• Copper on Silicon-Now that many silicon wafer fabricators are switching to copper, monitoring them with XRF is easier than ever. EDXRF is usable for on-line process monitoring.
  • Capacitors-Modern capacitors like tantalum capacitors are made by coating a thin polymer with a thin layer of metal, then the material is rolled to form the capacitor. Aluminum is the most common metal, with tantalum holding an important niche. A variety of polymers are used including polyester (Mylar), polypropylene, and polycarbonate. EDXRF instruments are ideal for monitoring the metal film thickness. The polymer thickness can also be measured using x-ray absorption techniques.
  • Metalized Food Packaging-Many foods are packed in foil pouches made from a polymer coated with metal. The oldest is aluminized Mylar, but titanium and zinc are common, and other polymers can be used. While light transmission is used for many thing coatings, EDXRF instruments are suitable for most applications, particularly with thicker coatings.
  • Solar Power Cells- Most solar cells use thin coatings of a metal alloy on a polymer substrate. These coatings can be measured by EDXRF.
  • Conductive Coatings on Plastic-In order to comply with regulations on electrical noise, modern plastic cases for electronic equipment must be shielded. Shielding is often achieved by coating the plastic with a conductive layer. In many instances this layer can be analyzed by EDXRF.
  • Vapor and e-Beam Deposition Coatings-  Numerous elements are deposited in thin films by e-beam or vapor deposition methods. Virtually every element above atomic number 10 can be measured by EDXRF.


During the manufacturing process, cosmetics need to be chemically analyzed to ensure conformance to product specification and safety as well as cost-effective manufacture.

The cosmetic market lends itself to the XRF method since many additives in cosmetics are mineral or metallic in nature, or are organics with a heavier element attached that is measurable by XRF. Here are a few well-known applications:

  • Titanium and Zinc in Sunscreen-Titanium dioxide is used in most sunscreens to help prevent UV radiation burns. The concentration is high and easily measured by XRF. Zinc is also used in sunscreens as a UV blocking agent.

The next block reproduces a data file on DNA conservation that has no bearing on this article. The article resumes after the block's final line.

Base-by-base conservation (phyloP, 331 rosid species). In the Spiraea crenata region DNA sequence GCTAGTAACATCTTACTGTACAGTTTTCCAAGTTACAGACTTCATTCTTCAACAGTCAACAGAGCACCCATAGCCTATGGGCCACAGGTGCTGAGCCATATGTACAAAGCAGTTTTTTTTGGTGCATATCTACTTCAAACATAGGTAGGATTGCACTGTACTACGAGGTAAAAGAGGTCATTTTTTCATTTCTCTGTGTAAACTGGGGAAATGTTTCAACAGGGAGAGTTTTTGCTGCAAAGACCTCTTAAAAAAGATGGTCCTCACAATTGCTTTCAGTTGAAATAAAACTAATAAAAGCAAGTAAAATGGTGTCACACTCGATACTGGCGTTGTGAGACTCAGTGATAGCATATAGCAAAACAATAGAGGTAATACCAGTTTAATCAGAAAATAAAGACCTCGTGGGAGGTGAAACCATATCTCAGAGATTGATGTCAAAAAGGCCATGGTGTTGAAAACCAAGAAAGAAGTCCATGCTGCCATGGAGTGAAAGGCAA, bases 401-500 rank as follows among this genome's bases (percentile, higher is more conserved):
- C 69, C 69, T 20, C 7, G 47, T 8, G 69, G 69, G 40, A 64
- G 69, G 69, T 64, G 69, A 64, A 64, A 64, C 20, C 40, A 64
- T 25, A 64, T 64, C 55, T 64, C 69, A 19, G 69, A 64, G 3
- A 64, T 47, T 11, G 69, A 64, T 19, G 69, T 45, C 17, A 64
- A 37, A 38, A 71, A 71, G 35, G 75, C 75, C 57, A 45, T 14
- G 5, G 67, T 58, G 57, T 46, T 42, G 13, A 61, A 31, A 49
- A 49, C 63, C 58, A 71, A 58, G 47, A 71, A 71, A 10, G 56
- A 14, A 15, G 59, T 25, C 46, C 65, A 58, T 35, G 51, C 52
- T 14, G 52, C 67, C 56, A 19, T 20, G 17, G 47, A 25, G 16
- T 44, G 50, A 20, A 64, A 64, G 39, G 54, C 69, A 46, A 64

• Iron, Titanium, and Zinc in Base Makeup-Flesh colored base makeup usually contain black iron oxide, red iron oxide, and titanium dioxide and/or zinc oxide which are white. The ratio of these oxides determines the shade. XRF has been used to measure total iron, and other major components.
  • Toxic Metals in Cosmetics-Cosmetic component are usually analyzed for toxic components to ensure that they are safe. XRF analyzers can be used for measuring toxic metals such as lead, cadmium, mercury, and arsenic in cosmetic products.
  • Metal Dyes in Cosmetics-Some of the brightly colored dyes like those in eye shadows and fingernail polishes contain metallic dyes that can be measured by XRF.



There are numerous regulations in place that limit the amount of toxic compounds and metals that can be released into the atmosphere. XRF lends itself to many important analytical applications in support of these regulations.

Here are a few common environmental applications:

  • Lead in Paint-Lead was long used in paint until it was found to be a leading cause of lead poisoning among children and people who work on the exteriors of older buildings. Thousands of hand held EDXRF instruments have been sold to meet lead in paint monitoring regulations.
  • Air Filter Analysis-Internationally there are many air monitoring programs that look for respirable particulates in the air. They analyze for every conceivable element with close attention being paid to toxic metals. High-resolution EDXRF instruments with large quantity sample changers are made for this application.
  • Soil Screening and Analysis-At wood treating facilities chromium, arsenic and pentachlorophenol may seep into the ground; in plating shops it may be chromium, while toxic metals such as lead, mercury, arsenic and cadmium contaminate numerous other sites. XRF is commonly used as a screening tool to identify grossly contaminated areas that must be remediated. Smaller EDXRF instruments, even hand held devices might be used on site, while higher end instruments are used in the lab.
  • On-site and Stack Air Monitoring-Workers are often exposed to toxic particulates in the air like lead or uranium. A portable air sampler can take field samples that can be analyzed by a portable or laboratory XRF instrument. Similar samples air taken at stacks to monitor industrial emissions. The sampling system can be integrated to make this an on-line application as well. Some elements such as sulfur can be measured directly in the vapor phase.
  • Waste Water-XRF can be used for analyzing metals in wastewater, such as silver emulsion from a photo lab.